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12 minutes ago, beecee said:

In effect, all of space is expanding, but regions where the matter/energy density is high, [due to the strong, weak nuclear forces,  EMF and gravity] is "decoupled" from the expansion rate. eg; Us, Earth, solar system, galaxy, galactic group, and galactic cluster.

This part always confuses me and perhaps there is not yet any good explanation, but...

Assuming ALL of space is expanding and we are not taken along for the ride away from, say, the moon, then this seems to imply that the expanding space between us and the moon is flowing past us. But as space is not a 'thing', how could it 'flow'?

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3 hours ago, zapatos said:

This part always confuses me and perhaps there is not yet any good explanation, but...

Assuming ALL of space is expanding and we are not taken along for the ride away from, say, the moon, then this seems to imply that the expanding space between us and the moon is flowing past us. But as space is not a 'thing', how could it 'flow'?

Another good question. I think you answered it yourself...space is not a physical thing...it doesn't flow, per se...it just expands, unless that expansion is overcome/decoupled by mass/energy density.

Space not being a physical thing, does not though [imo] make it any the less real.

But hey! I'm here to learn also! Anyone with a better explanation?

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4 hours ago, zapatos said:

Assuming ALL of space is expanding and we are not taken along for the ride away from, say, the moon, then this seems to imply that the expanding space between us and the moon is flowing past us. But as space is not a 'thing', how could it 'flow'?

     Hi Zapatos, hope nobody minds me joining in.

    Well, yes you could think of space as "flowing" past an object that was bound in place by gravitational attraction to something else.  I've seen several animations of space that do exactly this - show a steady flow of space as if it is something like a fluid flowing.  That's ok.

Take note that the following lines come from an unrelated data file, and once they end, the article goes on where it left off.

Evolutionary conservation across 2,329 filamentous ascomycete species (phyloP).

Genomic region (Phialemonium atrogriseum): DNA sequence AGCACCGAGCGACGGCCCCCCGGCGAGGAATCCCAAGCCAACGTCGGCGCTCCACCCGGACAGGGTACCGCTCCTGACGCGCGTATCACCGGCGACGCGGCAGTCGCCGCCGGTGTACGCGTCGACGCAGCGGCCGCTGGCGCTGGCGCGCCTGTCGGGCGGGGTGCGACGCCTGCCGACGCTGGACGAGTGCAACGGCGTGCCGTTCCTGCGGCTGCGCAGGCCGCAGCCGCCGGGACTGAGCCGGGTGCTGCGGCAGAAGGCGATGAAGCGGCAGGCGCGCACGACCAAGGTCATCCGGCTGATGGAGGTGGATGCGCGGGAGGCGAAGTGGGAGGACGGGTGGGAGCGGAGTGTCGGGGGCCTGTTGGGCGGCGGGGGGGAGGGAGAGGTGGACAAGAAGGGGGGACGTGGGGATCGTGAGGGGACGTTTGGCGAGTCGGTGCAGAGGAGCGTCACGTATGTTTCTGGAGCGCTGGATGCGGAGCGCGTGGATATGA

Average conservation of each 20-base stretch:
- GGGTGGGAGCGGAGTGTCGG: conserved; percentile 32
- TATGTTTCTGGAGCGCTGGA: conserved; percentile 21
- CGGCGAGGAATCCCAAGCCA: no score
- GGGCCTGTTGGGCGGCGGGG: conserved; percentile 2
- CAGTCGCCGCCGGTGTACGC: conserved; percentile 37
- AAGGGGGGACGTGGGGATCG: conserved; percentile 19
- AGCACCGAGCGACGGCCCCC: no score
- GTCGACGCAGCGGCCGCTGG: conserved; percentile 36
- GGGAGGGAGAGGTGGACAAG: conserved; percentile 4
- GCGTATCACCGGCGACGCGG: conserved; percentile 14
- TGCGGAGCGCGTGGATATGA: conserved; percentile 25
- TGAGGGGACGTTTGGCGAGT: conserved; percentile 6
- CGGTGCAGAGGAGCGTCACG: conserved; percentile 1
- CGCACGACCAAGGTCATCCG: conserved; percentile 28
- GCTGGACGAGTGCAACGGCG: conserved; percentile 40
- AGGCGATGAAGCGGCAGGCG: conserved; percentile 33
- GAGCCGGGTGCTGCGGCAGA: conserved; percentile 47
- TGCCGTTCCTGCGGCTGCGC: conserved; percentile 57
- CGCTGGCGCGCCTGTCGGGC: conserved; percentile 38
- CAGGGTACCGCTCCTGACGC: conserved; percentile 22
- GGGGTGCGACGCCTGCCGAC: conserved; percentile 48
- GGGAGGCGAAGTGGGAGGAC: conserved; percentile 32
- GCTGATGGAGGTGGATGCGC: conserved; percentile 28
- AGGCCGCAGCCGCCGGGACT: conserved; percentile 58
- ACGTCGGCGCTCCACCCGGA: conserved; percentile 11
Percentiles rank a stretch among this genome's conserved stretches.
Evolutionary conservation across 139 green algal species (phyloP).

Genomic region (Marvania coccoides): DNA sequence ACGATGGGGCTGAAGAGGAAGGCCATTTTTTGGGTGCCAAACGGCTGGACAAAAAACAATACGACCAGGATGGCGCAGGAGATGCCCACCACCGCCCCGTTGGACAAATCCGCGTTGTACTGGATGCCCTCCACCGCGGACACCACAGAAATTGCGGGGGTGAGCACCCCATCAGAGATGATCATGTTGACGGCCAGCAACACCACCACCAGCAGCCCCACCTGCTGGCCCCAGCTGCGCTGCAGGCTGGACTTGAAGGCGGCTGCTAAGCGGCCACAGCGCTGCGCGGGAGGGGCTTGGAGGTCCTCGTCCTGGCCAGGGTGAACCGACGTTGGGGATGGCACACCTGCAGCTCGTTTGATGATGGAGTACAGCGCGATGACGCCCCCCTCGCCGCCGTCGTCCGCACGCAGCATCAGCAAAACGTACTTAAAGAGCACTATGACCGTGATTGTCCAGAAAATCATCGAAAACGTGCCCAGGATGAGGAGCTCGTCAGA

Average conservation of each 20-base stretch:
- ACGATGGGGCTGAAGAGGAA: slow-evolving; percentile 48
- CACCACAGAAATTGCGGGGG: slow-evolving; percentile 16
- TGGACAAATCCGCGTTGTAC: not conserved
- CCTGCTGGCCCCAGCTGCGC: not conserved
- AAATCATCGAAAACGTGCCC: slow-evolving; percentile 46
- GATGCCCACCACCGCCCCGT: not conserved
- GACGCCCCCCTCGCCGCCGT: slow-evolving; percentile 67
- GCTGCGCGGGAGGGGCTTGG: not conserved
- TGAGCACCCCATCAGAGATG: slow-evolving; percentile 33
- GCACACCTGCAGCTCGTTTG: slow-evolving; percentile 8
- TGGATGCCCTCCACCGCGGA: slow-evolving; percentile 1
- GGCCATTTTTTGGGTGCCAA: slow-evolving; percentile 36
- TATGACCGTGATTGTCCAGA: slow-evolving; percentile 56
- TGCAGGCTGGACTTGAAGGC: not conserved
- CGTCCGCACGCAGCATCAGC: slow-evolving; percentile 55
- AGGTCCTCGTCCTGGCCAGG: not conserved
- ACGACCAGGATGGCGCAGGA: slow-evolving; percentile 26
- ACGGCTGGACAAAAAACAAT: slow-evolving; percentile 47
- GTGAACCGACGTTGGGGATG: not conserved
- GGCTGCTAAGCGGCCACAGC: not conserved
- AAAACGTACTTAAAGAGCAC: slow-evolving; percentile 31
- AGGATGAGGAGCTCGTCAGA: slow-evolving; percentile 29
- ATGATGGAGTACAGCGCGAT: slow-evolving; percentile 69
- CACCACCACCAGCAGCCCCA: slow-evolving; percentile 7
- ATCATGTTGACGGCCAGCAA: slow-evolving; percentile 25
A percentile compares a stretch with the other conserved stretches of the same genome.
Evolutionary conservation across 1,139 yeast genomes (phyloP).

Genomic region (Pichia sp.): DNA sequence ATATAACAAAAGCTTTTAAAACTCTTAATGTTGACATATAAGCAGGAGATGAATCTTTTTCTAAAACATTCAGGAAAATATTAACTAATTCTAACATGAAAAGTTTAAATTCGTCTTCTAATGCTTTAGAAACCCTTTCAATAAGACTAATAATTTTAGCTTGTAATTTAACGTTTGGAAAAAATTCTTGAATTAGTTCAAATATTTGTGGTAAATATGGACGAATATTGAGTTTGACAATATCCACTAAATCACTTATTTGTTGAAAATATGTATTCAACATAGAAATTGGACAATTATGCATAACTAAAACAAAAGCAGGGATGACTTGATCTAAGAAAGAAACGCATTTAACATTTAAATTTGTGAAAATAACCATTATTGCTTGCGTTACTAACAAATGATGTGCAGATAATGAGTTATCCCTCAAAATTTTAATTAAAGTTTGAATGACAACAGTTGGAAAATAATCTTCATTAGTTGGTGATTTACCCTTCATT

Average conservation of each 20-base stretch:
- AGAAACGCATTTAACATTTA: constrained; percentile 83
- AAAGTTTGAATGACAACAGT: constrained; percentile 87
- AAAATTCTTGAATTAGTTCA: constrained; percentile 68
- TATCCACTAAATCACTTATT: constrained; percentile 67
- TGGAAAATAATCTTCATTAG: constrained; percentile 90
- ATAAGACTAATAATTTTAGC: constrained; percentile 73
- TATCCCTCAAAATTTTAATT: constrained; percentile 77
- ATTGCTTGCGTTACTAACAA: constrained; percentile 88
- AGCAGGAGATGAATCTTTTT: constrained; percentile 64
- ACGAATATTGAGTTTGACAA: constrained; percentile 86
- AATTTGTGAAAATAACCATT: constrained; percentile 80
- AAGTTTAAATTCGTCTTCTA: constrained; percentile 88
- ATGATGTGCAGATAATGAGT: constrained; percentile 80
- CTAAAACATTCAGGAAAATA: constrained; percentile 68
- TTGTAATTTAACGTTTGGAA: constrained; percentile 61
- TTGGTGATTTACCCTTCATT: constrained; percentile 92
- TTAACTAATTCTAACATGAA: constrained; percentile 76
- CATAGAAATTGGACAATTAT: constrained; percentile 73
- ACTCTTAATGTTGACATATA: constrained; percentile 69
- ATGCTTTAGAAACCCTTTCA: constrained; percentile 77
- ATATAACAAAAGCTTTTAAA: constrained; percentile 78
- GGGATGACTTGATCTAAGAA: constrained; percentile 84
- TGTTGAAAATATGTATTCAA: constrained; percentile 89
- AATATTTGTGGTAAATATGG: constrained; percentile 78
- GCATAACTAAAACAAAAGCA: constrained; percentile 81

Alternatively, you can think of the expansion of space in a different way.  Instead of space being stretched or any part of it being made to "flow", you can imagine that it is a reasonably fixed thing that can't stretch at all - there is just simply more of it (more space) being injected in to the universe all the time.   In this view, nothing has to flow past anything else.... it's just that more stuff, more space is appearing (as if from nowhere).   We had a hamster once and my children wanted this amazing hamster "home" that was actually more like a hamster universe, it had tunnels that connected various little habitat areas, up ladders, hamster wheels.   Let's get a picture of something like this:

hamster-tubes-01-1024x351.png

   I used to feel sorry for the hamster because he lived in an expanding universe.   Whenever the children had a birthday or Christmas, they wanted another expansion for the hamster universe.   Some of the tubes you could buy were of the stretchy type.... you could stretch these... but this kind of tube really is the kind of thing that models the universe as something that stretches and I suppose you could imagine that there was something like a flow of the tube material as you stretched these tubes.   The more interesting extensions occurred when a whole extra section of tube was added.  Some of the tubes were not stretchy, fluid-like things at all but were quite rigid - they had to be because you could build them straight upwards and support a little habitat area on the top of them.  The rigid tubes were in short little sections of about 5cm length.   Sometimes when the hamster was asleep, we injected more space into his universe...  we didn't stretch any tubes or make anything flow past anything else... we just uncoupled a section and added in another section.   Sometimes we didn't even have to make the bigger habitat areas move at all, they didn't have to flow or move across the floor either.   We could replace a straight section with several curvy sections making a zig-zag if we wanted to.   Anyway, that's the thing in this hamster universe - space didn't always stretch or flow past anything else.... sometimes new bits of plastic tubing were just inserted in-between the existing pieces of tube.   Must have seemed amazing to the hamster.... new bits of space just being inserted in-between the existing bits of space.